During the cooler months, newly planted specimens will have a chance to acclimatise in the garden and make root growth before producing new leaves in the spring. Note that in dry or warm areas, perennials & shrubs are best planted between May and October, but if you have adequate water and a cooler garden, the planting season may extend a little. Shrubs are best planted out in their final positions, however perennials and herbs can easily be divided and moved around every few years should you wish to do so.
Making a nursery bed
What do we do with those small or slow growing precious perennial plants we bring home from the nursery? Or even just plants which aren’t quite ready to cope with the wilderness of your own garden. Do we pot them up or plant them out? A small nursery bed produces the best and quickest results if you have good soil and a source of water close by. Prepare a small nursery bed either in your garden or veggie patch, preferably close to your house in a sheltered spot receiving sun for half the day. Ensure the soil is free draining and friable to 20cm deep, free of weeds, and has sufficient organic matter content. Plant your new bare-rooted or potted tube-stock between May and October, and mulch with pea-straw, mushroom compost or similar. Water daily for the first week, then once a week for the next 4 weeks. After that, only water when necessary. By May the following year you should have achieved good growth and your plants should be ready to plant out directly in the garden. Trim back any old growth before transplanting.
In addition to water, a good potting mix is the key to growing plants successfully in pots. Commercial potting mix is a start, however it quickly runs out of nutrients and is generally insufficient to grow plants in long-term. We find using just the cheapest ordinary potting mix as the base for the recipe is good. For exotics, vegetables, perennials and herbs, add half a cup of blood-and-bone per 25L bag. Then add 4 x cups of good quality garden compost, half a cup of worm castings (if available), 2 x cups of pulverised sheep manure, 2 x ice-cream containers full of mushroom compost (or partly composted finely chopped straw is a good substitute) and half a cup of dolomite. For natives leave out the blood-and-bone and sheep manure, and replace with 2 x tablespoons of 6-month native osmocote. Mix well and water daily for the first week, then occasionally depending on the plants water requirement. Note this recipe is suitable for larger pots only, not tubestock.
Improving Soil - starting out
Generally speaking, the key ingredient in making good productive soil is to activate its microbiological environment by adding the correct amount of animal manures and organic matter in the form of green manure, straw and compost. Making fertile soil is an obvious benefit when producing vegetables, herbs, and cut flowers, but native shrubs are generally happier with undisturbed natural soil, with only mulch and trace element additives. If you are starting out with a bare paddock or lawn, the quickest practical way of starting out, is to kill all the weeds in your chosen garden area; either organically by solarising the ground by covering with carpet, cardboard , plastic sheet etc, or by spraying with a recommended herbicide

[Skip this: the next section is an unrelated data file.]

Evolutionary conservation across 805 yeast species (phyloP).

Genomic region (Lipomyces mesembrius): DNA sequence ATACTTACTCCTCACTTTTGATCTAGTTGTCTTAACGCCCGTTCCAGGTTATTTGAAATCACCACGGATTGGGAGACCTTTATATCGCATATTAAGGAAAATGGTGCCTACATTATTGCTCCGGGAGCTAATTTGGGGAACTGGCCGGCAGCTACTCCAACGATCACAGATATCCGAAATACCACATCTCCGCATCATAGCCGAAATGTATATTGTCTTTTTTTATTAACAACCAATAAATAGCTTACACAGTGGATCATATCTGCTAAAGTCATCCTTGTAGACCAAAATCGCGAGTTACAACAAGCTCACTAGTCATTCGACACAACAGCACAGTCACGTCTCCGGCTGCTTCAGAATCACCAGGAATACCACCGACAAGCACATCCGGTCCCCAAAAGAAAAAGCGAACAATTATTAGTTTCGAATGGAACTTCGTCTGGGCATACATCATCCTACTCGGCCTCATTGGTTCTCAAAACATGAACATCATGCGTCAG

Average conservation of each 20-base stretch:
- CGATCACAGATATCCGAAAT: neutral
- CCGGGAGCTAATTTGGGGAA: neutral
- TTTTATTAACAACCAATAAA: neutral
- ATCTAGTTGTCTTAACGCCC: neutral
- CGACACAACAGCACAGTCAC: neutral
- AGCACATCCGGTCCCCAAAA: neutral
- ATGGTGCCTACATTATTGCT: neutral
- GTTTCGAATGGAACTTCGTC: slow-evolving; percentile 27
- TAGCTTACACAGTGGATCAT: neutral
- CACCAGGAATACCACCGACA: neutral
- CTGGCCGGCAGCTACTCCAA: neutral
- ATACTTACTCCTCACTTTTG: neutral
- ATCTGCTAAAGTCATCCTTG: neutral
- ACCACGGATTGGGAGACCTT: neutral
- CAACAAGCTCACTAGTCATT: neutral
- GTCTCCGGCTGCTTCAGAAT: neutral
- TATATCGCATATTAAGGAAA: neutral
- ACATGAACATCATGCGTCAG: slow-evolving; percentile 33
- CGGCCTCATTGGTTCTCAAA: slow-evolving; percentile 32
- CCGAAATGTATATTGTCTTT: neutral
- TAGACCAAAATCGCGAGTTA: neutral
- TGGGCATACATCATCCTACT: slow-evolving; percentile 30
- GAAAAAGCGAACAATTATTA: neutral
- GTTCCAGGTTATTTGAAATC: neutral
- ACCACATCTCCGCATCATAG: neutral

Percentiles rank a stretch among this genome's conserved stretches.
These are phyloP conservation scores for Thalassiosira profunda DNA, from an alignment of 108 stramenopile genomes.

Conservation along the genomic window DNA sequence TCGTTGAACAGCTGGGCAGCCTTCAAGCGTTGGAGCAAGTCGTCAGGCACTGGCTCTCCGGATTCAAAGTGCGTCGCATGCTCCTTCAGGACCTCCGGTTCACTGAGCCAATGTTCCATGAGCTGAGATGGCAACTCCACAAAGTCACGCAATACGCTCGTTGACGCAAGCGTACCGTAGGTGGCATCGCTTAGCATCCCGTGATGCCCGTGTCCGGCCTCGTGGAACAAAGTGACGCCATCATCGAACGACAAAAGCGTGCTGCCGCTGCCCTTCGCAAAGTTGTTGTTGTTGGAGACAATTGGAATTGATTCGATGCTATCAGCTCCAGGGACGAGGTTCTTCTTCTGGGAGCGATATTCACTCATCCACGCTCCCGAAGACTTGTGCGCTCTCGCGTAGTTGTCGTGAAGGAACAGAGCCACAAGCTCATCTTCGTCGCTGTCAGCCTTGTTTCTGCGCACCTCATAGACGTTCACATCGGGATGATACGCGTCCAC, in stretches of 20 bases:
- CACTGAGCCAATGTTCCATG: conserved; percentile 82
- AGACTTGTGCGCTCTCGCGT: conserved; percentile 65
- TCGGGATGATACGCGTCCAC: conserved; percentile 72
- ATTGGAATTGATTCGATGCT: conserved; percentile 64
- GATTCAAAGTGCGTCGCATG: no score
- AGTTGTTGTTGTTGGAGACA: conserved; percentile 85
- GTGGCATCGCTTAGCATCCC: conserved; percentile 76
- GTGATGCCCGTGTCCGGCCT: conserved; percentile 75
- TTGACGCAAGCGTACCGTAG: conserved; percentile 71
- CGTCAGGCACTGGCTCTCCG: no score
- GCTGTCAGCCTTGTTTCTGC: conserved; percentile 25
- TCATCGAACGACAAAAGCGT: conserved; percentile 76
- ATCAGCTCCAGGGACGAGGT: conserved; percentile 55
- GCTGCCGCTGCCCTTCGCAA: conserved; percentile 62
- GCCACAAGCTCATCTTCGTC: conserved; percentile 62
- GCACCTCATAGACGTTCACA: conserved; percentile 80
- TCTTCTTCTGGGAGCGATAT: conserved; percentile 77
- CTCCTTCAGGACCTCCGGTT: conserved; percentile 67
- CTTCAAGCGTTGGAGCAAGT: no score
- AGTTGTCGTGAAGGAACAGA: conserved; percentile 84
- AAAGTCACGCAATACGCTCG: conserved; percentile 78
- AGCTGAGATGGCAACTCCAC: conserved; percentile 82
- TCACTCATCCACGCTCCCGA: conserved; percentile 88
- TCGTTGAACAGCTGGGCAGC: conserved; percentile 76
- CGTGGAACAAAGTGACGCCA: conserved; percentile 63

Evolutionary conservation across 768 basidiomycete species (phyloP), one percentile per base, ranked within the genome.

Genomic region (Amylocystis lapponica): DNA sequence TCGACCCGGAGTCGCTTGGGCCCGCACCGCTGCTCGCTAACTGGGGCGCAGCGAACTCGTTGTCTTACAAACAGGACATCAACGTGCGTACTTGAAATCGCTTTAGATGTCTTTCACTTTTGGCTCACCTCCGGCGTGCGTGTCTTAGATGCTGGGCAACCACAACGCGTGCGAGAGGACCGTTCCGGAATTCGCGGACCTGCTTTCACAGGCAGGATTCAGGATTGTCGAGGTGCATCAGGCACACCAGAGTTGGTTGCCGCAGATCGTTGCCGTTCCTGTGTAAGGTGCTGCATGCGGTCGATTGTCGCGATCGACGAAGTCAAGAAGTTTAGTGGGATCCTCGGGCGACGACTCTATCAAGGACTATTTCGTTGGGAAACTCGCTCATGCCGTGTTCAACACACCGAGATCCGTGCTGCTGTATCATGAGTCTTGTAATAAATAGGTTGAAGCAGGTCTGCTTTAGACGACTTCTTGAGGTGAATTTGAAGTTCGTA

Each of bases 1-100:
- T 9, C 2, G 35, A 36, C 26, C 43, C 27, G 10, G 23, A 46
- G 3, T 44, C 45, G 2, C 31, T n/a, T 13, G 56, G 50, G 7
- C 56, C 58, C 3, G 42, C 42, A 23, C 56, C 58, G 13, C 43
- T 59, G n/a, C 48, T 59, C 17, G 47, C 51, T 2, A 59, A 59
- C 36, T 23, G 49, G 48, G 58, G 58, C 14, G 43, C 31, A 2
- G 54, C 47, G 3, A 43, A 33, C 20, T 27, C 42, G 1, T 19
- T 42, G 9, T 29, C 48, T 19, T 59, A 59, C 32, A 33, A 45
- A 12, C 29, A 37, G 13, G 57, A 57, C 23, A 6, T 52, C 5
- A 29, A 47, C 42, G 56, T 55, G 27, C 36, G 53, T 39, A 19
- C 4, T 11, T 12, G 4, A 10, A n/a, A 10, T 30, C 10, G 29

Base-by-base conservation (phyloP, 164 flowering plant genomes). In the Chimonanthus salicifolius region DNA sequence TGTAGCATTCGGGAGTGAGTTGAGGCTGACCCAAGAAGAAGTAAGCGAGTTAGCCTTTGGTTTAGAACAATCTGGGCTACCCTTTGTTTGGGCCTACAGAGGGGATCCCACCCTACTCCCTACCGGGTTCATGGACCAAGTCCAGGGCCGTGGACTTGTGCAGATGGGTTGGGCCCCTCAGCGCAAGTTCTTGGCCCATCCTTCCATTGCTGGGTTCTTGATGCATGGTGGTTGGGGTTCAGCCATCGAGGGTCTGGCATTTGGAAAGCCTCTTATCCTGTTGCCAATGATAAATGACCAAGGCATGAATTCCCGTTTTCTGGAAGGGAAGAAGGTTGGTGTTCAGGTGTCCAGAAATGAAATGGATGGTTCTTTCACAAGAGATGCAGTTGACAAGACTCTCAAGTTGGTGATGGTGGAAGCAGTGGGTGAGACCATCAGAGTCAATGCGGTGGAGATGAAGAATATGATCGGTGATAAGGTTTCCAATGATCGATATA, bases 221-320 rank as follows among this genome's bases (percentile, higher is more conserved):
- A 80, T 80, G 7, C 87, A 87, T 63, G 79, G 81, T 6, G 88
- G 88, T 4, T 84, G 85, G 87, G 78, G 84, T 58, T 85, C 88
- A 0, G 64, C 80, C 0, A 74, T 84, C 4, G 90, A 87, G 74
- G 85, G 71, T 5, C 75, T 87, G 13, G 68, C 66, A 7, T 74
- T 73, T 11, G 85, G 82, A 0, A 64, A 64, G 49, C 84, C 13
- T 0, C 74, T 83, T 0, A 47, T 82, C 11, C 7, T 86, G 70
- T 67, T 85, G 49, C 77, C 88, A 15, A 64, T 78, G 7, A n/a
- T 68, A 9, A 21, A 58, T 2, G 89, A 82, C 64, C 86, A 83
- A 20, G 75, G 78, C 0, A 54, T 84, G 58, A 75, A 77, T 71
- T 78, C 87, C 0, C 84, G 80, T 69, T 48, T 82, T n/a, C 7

Mowing is a great way of mulching up grass and old weeds, and can add valuable organic matter to your new garden beds. Once the weeds are dead, ( 2-8 weeks) sprinkle 200-300g per m2 of dolomite, and also whatever old fowl manure, horse, or sheep manure in a 40mm layer onto the surface of the ground. Then rotary hoe or dig over gently to a shallow depth of approximately 75-100mm taking care not to bring up any subsoil or clay.
Break up any clods and rake over with a fine rake before sowing in Autumn; broad-beans, lupins, mustard, tic-beans, peas, or any other green manure crop you want to try. By early Spring mow down the green manure crop and rotary hoe again, adding more dolomite. The ground should now be ready for planting, however if it is too sandy; add more organic matter in the form of manures before planting, or if it contains too much clay, add more dolomite, manure and a combination of 1 x bucket of sharp sand and rock dust in equal portions per sq m before lightly rotary hoeing again. Aim for a PH range of 6-7, adding fine pine bark to lower the PH and AG-lime to raise it.
Plants and your environment
Each season, we continue to be surprised at the wide range of climatic conditions our perennials, shrubs grasses and herbs will tolerate. However, we do encourage you to do some research into which plants are most suitable for your own climate. For example, cool climate lovers like primula will grow successfully in Tasmania and the Blue Mountains but will struggle or perish in Brisbane.
Conversely, some plants may do too well and grow more prolifically elsewhere than they do for us in southern Tasmania. As it is impossible for us to trial our plants in every climatic region, we encourage you to research your plant choices before planting, and to be sensitive to your local bushland and coastal environment. If you have any enquiries or concerns, contact the Environment section of your State Government for information relevant to your area.
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